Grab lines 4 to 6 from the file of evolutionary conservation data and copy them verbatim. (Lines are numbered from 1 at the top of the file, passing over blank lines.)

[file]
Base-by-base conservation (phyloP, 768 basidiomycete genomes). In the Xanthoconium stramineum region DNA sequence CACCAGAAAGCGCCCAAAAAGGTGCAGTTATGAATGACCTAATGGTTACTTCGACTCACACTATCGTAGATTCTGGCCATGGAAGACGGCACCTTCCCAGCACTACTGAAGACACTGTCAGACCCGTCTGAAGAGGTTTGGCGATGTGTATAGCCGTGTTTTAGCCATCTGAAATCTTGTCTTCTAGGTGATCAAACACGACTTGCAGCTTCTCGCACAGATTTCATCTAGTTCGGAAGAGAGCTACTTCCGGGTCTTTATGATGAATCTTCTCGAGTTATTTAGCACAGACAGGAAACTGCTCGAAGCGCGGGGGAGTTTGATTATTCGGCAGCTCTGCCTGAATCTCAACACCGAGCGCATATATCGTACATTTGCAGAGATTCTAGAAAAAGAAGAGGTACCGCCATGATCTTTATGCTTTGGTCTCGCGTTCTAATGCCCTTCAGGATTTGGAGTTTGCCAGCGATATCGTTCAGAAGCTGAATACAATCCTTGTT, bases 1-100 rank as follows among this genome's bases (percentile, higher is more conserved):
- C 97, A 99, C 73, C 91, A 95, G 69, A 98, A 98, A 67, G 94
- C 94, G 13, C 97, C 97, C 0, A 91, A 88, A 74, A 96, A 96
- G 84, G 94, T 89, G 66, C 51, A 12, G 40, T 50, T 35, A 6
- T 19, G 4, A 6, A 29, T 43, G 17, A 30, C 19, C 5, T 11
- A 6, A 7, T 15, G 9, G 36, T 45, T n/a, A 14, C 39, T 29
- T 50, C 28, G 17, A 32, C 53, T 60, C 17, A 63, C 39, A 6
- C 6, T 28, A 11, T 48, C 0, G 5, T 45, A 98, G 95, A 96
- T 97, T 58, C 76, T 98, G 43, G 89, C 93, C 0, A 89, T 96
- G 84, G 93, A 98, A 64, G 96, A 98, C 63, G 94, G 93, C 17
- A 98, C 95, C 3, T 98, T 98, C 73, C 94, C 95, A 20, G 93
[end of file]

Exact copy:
- G 84, G 94, T 89, G 66, C 51, A 12, G 40, T 50, T 35, A 6
- T 19, G 4, A 6, A 29, T 43, G 17, A 30, C 19, C 5, T 11
- A 6, A 7, T 15, G 9, G 36, T 45, T n/a, A 14, C 39, T 29